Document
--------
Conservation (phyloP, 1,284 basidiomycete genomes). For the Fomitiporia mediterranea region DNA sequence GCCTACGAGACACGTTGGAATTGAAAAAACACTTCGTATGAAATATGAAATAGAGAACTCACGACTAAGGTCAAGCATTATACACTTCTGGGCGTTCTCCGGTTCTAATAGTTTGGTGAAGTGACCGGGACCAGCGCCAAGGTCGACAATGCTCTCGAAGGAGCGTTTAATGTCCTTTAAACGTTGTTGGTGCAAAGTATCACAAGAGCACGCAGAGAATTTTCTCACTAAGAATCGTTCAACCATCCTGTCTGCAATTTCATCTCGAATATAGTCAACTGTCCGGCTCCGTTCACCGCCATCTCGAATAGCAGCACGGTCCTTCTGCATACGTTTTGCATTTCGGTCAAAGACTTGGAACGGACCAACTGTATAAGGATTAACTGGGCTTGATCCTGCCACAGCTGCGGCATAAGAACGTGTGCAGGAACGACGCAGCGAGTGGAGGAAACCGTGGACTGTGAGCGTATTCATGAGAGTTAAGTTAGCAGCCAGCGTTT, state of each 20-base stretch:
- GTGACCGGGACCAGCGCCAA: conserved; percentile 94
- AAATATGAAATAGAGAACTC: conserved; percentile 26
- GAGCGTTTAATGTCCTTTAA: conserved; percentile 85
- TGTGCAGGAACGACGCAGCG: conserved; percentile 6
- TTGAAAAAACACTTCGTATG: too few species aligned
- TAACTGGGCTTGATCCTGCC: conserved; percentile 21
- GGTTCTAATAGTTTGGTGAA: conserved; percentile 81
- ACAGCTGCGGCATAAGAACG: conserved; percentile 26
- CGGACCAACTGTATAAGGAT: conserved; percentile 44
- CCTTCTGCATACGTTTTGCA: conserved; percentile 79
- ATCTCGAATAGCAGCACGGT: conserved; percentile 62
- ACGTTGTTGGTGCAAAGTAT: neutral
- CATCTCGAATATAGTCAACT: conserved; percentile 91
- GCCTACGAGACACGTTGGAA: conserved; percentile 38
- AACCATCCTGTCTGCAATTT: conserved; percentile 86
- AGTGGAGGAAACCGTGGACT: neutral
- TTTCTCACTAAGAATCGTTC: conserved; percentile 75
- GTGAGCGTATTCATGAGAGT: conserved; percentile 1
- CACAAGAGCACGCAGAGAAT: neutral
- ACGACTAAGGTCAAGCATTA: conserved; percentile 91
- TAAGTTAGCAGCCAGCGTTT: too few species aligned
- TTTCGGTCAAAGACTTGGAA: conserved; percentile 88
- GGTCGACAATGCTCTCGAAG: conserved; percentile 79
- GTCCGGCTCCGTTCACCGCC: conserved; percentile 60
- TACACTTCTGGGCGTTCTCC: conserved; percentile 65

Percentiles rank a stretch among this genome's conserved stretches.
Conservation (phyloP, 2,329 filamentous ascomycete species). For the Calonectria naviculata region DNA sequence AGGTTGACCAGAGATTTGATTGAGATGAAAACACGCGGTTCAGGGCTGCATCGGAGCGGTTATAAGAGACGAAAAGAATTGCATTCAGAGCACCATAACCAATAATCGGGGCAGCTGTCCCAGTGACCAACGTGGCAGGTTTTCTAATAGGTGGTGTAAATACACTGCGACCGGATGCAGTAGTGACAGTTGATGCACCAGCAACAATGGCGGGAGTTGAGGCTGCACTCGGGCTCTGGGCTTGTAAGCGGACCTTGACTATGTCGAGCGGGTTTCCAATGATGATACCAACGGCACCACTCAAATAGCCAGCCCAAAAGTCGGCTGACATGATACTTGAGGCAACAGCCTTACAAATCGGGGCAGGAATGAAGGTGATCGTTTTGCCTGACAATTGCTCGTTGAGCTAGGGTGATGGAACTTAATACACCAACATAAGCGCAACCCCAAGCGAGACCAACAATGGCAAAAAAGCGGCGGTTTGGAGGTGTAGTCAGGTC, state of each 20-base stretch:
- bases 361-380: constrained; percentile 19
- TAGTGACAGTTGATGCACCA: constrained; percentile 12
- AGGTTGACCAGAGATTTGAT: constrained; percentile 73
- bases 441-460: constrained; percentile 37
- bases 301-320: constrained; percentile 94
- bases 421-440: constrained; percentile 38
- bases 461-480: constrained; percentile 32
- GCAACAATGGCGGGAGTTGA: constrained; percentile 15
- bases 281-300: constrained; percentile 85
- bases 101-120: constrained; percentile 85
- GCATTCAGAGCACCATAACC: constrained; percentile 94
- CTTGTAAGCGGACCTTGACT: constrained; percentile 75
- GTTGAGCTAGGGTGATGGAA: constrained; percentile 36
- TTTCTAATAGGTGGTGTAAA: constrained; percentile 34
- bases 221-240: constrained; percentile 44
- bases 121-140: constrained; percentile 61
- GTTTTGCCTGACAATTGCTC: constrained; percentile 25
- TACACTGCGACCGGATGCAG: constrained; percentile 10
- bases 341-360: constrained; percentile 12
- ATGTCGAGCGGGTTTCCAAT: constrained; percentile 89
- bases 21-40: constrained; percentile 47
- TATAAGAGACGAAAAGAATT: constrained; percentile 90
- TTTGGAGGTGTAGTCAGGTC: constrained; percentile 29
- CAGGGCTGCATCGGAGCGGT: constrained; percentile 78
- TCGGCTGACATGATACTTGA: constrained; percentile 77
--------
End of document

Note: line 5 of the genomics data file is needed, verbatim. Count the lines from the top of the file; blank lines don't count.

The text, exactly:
- TGTGCAGGAACGACGCAGCG: conserved; percentile 6